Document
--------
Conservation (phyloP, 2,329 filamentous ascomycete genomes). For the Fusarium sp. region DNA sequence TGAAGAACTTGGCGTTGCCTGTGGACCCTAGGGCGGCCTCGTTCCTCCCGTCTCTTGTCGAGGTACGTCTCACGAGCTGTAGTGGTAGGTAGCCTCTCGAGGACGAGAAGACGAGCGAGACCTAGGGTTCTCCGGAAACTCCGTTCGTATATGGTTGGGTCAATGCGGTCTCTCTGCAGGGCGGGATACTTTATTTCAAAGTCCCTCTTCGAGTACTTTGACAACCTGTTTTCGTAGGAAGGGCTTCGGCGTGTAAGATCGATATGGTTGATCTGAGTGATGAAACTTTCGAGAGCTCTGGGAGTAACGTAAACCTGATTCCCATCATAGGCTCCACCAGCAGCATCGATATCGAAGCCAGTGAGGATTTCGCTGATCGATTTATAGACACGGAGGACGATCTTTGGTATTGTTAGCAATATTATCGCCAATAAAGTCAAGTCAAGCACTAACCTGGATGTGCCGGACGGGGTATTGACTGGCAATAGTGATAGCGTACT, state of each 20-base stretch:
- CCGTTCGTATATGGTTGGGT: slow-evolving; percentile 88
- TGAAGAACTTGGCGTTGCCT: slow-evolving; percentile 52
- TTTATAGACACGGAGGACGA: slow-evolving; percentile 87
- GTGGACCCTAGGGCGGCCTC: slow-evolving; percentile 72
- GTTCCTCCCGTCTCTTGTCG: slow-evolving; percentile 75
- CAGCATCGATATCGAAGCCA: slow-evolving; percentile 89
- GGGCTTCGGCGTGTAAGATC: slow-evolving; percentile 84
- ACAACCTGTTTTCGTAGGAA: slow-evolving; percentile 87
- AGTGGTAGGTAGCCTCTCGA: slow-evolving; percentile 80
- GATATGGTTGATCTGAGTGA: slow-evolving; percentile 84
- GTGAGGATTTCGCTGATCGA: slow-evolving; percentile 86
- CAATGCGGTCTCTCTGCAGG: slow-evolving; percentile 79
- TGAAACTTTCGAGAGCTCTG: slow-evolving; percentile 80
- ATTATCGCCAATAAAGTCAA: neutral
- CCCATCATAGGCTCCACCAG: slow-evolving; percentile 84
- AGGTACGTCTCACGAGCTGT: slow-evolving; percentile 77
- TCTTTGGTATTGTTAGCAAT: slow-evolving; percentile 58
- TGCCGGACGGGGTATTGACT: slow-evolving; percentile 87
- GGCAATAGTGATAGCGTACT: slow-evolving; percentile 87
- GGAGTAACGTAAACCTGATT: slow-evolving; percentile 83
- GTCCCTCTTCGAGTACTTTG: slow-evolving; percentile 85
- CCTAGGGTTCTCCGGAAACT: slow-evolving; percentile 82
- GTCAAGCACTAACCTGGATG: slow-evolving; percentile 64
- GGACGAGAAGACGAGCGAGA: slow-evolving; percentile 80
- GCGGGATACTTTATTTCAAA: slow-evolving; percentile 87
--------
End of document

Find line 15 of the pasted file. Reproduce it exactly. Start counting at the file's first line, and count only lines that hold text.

- ATTATCGCCAATAAAGTCAA: neutral